A mother’s eggs need to be as free as possible from genetic defects to maximise the chances of producing a healthy baby. Nature selects her best eggs from an early stage – most are discarded even before she is born. Immature eggs in the developing female foetus have special ‘jumping genes’ that behave like viruses, moving around and causing genetic mutations. Scientists think that eggs susceptible to mutations are purged, so that only those of the highest quality remain. In an experiment on mice, a drug used to treat AIDS, called AZT, was found to inhibit the most active jumping genes. Pictured is the ovary of a mouse foetus with eggs, stained green, protected from dying by AZT. The discovery raises the possibility that the number and quality of immature eggs might be enhanced by drug treatment.

Written by Mick Warwicker

Image by Safia Malki and colleagues
Carnegie Institution for Science, USA
Originally published under a Creative Commons Licence
Research published in Developmental Cell, May 2014

You can also follow BPoD on Twitter and Facebook

Photo
cranquis:

blue-lights-and-tea:

Clues to help you in making a diagnosis.

This is handy!

cranquis:

blue-lights-and-tea:

Clues to help you in making a diagnosis.

This is handy!

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labphoto:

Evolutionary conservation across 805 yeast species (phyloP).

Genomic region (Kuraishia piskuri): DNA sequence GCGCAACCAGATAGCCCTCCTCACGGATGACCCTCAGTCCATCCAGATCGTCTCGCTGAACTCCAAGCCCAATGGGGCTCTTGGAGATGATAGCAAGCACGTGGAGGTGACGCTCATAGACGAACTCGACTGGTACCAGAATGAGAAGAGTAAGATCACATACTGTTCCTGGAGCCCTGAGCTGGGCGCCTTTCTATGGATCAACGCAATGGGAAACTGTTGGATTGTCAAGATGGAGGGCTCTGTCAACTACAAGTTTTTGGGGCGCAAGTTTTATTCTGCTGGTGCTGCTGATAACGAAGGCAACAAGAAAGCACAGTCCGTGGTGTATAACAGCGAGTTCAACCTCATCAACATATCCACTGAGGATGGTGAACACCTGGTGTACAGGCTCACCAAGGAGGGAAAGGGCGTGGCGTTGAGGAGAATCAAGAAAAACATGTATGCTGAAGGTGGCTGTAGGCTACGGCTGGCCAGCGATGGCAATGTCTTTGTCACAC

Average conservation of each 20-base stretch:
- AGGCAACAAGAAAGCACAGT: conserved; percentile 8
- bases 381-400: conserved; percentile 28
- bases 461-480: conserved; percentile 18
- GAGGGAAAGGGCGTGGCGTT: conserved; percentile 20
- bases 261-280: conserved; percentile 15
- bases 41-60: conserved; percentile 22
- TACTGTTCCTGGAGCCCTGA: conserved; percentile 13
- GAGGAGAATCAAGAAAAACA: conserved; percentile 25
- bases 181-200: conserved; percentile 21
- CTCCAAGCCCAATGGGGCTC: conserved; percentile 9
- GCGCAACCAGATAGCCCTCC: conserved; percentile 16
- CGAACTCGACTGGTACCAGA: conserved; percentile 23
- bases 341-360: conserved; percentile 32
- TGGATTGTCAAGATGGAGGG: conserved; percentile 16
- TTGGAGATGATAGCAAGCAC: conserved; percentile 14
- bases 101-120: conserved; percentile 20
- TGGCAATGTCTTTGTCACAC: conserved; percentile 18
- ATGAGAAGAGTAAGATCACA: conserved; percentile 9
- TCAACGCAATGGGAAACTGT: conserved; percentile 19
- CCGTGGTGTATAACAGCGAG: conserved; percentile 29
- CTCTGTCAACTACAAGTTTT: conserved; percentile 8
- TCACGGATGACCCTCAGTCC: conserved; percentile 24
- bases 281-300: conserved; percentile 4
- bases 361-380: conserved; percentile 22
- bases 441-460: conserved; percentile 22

The 850.-th post on the blog is from things what never-ever gets boring: fun with fluorescent dyes!
The red color is emitted by a fairly common dye: Rhodamine B. The green color is a bit more interesting, it is emitted by merbromin, an organomercury chemical: 

Merbromin is one of the best antiseptics and it is still used in several countries, but because of its mercury content, it is no longer sold in the United States, Germany, or France. When used as a topical antiseptic, it stains the skin bright red and it is quite hard to remove. Luckily it is only used as a 2% solution, or more dilute, and since it is not readily absorbed by the skin, it is perfectly safe to use.
If you would like to purchase this picture, please visit: Society6 -FREE WORLDWIDE SHIPPING thru June 8, 2014!

labphoto:

The 850.-th post on the blog is from things what never-ever gets boring: fun with fluorescent dyes!

The red color is emitted by a fairly common dye: Rhodamine B. The green color is a bit more interesting, it is emitted by merbromin, an organomercury chemical: 

Merbromin is one of the best antiseptics and it is still used in several countries, but because of its mercury content, it is no longer sold in the United States, Germany, or France. When used as a topical antiseptic, it stains the skin bright red and it is quite hard to remove. Luckily it is only used as a 2% solution, or more dilute, and since it is not readily absorbed by the skin, it is perfectly safe to use.

If you would like to purchase this picture, please visit: Society6 -FREE WORLDWIDE SHIPPING thru June 8, 2014!

Photoset
Photoset

tokyobikeuk:

2 speed tokyobike

Classic Single Speed (£620) + SRAM Automatix 2speed hub (£152.00) = £772.00

Single speed clean lines but with 2 speeds and an automatic gear change! No cables or shifters. Pop in to the store to try it out.

Photographed by Yu Fujiwara